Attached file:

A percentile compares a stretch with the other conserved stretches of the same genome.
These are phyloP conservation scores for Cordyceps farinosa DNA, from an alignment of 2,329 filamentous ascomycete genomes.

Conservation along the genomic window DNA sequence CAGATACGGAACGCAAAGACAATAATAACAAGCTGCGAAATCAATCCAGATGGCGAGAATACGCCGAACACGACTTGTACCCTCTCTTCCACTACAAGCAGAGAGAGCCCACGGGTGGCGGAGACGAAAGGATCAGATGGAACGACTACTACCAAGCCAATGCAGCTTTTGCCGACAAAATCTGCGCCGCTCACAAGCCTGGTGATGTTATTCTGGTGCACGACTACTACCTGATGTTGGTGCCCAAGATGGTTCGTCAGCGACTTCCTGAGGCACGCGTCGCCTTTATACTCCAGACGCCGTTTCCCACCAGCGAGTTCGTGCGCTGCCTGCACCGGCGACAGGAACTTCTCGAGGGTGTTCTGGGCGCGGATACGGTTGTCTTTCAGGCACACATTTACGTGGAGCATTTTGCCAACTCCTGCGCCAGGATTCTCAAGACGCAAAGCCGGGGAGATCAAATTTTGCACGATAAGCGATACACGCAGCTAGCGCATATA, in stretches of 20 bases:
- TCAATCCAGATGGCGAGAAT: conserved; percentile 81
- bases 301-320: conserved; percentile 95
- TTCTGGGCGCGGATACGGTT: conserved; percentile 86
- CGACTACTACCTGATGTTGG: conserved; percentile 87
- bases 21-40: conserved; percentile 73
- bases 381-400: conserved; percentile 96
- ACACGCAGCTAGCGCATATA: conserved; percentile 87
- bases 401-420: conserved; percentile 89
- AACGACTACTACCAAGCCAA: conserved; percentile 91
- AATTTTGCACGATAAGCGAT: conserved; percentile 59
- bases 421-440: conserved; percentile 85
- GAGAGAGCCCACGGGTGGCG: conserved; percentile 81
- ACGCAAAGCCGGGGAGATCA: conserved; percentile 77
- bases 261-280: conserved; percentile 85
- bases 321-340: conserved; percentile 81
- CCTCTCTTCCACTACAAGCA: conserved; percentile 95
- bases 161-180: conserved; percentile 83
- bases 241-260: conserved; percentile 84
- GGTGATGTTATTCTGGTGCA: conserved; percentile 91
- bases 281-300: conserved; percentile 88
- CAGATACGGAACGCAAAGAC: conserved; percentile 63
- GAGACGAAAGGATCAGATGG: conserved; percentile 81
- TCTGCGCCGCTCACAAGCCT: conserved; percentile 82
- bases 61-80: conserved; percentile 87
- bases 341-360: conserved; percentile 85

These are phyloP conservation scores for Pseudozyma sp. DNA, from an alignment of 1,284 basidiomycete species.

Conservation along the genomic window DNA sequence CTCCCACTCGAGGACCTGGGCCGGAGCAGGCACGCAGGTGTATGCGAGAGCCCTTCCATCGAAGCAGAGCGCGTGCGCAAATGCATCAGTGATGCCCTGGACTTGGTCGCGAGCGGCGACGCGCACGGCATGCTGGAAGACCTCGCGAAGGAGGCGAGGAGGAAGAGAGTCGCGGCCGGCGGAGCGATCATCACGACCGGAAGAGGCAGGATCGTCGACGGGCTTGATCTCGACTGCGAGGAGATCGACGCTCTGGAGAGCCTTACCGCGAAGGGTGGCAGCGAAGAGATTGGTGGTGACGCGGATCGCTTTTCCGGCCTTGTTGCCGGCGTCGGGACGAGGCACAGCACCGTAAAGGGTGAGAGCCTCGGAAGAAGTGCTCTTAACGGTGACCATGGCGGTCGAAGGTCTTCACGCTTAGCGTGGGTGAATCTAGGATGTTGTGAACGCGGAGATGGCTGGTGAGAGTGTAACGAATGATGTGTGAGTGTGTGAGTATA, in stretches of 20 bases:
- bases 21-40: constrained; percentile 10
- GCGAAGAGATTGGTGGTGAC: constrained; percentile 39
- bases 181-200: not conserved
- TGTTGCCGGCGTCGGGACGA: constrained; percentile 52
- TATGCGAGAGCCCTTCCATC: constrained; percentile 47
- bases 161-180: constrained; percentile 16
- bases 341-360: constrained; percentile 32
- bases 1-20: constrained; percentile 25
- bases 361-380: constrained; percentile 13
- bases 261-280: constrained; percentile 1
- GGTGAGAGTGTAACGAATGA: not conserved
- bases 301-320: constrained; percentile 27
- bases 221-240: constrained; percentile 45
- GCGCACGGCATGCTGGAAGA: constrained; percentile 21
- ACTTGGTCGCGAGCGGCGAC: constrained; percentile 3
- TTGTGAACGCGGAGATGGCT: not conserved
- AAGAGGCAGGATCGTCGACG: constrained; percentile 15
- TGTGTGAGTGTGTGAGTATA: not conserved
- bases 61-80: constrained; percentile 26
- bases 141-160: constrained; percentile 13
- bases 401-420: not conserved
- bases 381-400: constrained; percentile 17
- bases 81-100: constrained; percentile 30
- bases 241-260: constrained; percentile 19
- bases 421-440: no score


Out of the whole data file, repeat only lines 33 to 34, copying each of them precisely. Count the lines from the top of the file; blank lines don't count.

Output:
- bases 181-200: not conserved
- TGTTGCCGGCGTCGGGACGA: constrained; percentile 52